In the United States (at least), when somebody sneezes, it is very common to hear another person say, "Bless you." Even strangers frequently will respond to a sneeze with, "Bless you." Originally, a sneeze was thought to make one vulnerable to evil spirits. Therefore, people would say, "Bless you" in order to counteract that. But how is this a meme (a replicator of culture)?
There had to be a first instance of "Bless you." When that occurred, other people heard it said, and perhaps questioned why it was said. For whatever reason, they were convinced that it was a good idea to continue saying it when people sneezed. And that habit has continued to this day, even though the meaning now has mostly been lost—people basically do it out of courtesy and habit. Regardless, is this a meme? Let's look at the primary characteristics of a replicator:
- Copying Fidelity: Clearly the behavior of saying, "Bless you" has been copied by people through generations, unchanged in essence.
- Selection: Other things may have been said or done after a sneeze, but those behaviors, if they existed, have not carried down to us. However, the saying of "Bless you" has been selected as a behavior to be imitated.
- Variation: The behavior has continued unchanged in essence through generations, but small variations have occurred. For instance, this behavior likely started as, "God bless you," from which has evolved the shorter variation, "Bless you." Also, "gesundheit" is a very common variation as well, which is German for "health." Technically, gesundheit might not be considered a variation, given that it conveys the same concept as "Bless you," just in another language. But the fact that native English speakers, who know no German, use "gesundheit" in place of "Bless you" indicates that it has been adopted (imitated) for the same purpose. Hence, I think we can classify it as a variation.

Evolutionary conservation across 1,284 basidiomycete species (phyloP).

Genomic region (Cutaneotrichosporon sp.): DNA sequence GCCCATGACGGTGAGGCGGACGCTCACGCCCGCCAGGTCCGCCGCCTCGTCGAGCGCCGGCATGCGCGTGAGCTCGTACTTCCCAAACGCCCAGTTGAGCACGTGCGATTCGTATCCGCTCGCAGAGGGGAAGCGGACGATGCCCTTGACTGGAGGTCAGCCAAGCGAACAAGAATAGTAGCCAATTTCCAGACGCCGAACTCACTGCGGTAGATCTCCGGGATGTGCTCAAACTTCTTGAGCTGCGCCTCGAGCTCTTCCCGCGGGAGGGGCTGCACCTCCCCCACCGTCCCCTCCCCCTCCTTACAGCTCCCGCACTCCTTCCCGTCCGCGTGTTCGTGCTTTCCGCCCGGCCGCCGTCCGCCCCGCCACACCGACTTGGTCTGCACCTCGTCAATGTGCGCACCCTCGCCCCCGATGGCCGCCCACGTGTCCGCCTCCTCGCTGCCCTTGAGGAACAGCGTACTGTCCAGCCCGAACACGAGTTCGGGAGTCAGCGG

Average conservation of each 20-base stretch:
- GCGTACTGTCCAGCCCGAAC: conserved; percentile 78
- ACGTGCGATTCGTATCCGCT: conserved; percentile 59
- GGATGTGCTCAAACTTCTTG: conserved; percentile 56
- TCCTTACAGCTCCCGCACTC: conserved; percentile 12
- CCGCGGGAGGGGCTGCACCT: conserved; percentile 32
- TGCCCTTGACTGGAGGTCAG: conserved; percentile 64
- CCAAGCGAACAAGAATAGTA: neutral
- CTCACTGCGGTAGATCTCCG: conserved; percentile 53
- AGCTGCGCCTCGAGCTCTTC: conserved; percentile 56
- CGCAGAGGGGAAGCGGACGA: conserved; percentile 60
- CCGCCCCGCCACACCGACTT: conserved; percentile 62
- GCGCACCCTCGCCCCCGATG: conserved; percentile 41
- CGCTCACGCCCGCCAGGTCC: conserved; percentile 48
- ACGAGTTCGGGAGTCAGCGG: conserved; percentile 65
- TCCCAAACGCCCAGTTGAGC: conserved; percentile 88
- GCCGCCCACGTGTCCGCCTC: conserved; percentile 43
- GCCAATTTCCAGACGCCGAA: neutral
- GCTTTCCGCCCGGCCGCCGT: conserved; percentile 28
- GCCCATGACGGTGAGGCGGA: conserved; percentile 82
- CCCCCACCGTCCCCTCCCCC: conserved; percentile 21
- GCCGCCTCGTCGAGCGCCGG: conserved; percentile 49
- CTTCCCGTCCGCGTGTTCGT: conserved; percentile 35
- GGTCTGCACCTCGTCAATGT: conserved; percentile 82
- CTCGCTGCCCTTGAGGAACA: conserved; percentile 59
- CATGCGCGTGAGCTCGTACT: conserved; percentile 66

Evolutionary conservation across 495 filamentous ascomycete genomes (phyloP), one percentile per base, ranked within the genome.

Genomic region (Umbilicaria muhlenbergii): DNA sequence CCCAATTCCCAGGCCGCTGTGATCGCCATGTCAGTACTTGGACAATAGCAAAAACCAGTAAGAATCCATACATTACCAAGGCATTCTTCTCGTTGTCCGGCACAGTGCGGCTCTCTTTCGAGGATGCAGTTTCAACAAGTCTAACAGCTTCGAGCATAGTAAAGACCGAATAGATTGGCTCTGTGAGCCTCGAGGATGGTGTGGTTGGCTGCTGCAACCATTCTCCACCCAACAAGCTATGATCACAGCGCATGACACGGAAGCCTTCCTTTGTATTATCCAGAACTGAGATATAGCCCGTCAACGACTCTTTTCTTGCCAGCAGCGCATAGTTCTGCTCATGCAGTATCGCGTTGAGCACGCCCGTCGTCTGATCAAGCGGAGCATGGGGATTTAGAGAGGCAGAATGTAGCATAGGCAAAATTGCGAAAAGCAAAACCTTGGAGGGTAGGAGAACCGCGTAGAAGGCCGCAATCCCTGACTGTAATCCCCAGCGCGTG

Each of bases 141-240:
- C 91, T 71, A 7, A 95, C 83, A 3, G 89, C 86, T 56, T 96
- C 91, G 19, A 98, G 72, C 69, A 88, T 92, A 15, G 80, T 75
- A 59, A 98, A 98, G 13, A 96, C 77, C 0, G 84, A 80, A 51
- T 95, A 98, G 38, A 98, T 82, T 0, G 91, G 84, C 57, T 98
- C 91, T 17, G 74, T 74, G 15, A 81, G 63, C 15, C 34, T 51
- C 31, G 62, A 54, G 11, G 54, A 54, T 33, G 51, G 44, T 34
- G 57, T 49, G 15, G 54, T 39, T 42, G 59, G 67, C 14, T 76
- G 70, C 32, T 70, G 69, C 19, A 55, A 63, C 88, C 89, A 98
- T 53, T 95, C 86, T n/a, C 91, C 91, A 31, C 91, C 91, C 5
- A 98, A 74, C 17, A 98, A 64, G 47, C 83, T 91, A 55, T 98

- Fidelity: As I noted above, the essence of the behavior has carried down nearly unchanged, which means that this behavior's copying fidelity is quite high.
- Fecundity: This behavior can replicate quite quickly. One might be exposed to the behavior every time a person nearby sneezes or, more strongly, every time one sneezes. Even if one did not learn such behavior when young, one can easily imitate it through frequent exposure throughout life.
- Longevity: This behavior is simple to perform and is courteous; thus, there will be little aversion to performing it. Hence it has an innate leaning toward longevity.